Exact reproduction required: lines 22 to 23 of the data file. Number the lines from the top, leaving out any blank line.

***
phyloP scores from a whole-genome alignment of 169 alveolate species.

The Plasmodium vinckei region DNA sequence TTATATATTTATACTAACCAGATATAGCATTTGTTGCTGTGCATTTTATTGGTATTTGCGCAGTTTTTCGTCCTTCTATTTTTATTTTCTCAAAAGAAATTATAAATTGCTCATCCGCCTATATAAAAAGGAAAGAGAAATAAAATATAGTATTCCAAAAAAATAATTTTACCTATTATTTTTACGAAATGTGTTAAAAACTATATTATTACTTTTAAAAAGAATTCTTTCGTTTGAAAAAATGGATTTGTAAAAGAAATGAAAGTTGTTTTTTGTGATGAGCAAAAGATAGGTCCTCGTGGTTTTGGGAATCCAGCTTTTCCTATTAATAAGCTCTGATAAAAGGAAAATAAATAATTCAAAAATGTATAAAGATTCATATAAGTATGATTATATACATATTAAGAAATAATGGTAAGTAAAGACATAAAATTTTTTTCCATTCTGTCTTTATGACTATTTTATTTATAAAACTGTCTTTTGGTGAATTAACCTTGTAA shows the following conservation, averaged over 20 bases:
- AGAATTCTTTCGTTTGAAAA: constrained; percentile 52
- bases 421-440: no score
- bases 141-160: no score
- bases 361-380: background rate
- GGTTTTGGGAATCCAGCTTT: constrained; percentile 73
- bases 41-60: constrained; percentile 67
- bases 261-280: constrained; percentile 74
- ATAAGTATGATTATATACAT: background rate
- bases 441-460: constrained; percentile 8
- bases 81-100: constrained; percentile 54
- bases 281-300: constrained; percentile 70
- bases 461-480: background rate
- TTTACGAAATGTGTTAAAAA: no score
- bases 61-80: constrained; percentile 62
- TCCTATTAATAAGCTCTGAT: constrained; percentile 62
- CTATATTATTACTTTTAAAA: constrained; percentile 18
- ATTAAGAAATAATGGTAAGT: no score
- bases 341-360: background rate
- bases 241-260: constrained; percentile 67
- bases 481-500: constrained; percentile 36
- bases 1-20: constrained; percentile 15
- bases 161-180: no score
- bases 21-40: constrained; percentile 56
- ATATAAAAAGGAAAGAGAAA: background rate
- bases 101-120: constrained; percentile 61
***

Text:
- bases 481-500: constrained; percentile 36
- bases 1-20: constrained; percentile 15